Electrician spent £16,500 paid in error after thinking it was furlough pay

People have been advised against using cash during the pandemic outbreak. Photo: James Bass

Daniel Green jailed for theft of £16,500 paid into his bank account by mistake - Credit: Eastern Daily Press © 2008

An electrician paid £16,500 by mistake used it to pay off debts and then claimed he thought it was a furlough payment, a court heard.

Daniel Green, 35, had in the past carried out work for Unique Electrical as a sub-contractor but Norwich Crown Court heard on Friday that by mistake £16,500 was paid into Green's account, instead of  to an electrical wholesaler.

Christopher Kerr, prosecuting, said when owner Troy Houghton discovered the error six days later he contacted Green only to be told that he had spent all the cash to pay off debts.

He said at first Green tried to claim that he thought the money had been paid to him as a furlough payment, but later admitted the theft.

In an impact statement, the owner said the loss of the cash had caused a great deal of stress and worry as the theft had a big impact on business cash flow and he had been forced to take out a loan.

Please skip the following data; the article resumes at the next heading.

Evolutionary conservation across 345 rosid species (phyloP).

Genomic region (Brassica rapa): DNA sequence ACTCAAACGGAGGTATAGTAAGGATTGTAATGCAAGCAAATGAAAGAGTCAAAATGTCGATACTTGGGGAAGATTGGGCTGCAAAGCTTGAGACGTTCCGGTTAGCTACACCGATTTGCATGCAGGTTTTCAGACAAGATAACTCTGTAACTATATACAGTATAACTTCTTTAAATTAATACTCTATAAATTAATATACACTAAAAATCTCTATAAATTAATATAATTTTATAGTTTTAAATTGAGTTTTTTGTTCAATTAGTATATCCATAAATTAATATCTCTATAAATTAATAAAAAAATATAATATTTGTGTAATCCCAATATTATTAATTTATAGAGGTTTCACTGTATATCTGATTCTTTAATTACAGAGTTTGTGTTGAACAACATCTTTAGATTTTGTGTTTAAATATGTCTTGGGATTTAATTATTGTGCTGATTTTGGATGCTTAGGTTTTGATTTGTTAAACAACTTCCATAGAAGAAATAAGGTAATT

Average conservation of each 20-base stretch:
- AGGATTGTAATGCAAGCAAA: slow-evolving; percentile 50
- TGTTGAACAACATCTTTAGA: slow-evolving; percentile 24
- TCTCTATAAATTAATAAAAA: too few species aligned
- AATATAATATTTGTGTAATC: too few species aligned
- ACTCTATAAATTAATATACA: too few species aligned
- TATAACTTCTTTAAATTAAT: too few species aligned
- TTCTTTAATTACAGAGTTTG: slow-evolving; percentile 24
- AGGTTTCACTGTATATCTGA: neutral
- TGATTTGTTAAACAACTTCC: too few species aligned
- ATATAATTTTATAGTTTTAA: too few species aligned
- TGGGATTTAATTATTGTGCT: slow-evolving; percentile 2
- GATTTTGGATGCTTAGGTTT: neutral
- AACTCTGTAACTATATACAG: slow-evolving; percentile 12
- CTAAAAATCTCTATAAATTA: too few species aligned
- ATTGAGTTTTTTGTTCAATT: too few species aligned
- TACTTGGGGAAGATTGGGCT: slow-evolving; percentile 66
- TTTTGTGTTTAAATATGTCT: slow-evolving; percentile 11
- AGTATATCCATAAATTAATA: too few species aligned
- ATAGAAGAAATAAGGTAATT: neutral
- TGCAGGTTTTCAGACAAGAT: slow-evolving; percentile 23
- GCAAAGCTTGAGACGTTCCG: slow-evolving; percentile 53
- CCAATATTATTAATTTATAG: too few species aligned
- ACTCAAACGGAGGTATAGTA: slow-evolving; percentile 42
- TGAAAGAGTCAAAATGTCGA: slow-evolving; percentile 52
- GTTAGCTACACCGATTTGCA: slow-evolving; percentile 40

He said the business had already been hit by Covid and lockdown when this happened and it had added to the strain but now was hoping to move on.

Green, of Norwich Road, North Runcton, admitted theft on April 8, 2020, and was jailed for nine months.

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Sentencing him, Recorder John Bate-Williams told Green that he found his excuse about  it being furlough cash as weak as the scheme had only just started up at the time.

He said: "Your reputation as an electrician will be badly harmed if not ruined by this dishonest offence."

He noted that there had been no offer to make any repayment of the cash and said it seemed highly unlikely he would be able to pay any money back.

Stephen Spence, for Green, said: "This was very much an opportunistic offence. It was not anything that was planned."

He said that Green had debts which he wanted to pay off and said: "He closed his eyes as to where it had come from and was robbing Peter to pay Paul."

He added: "The money was used to pay off debts rather than funding an opulent lifestyle."

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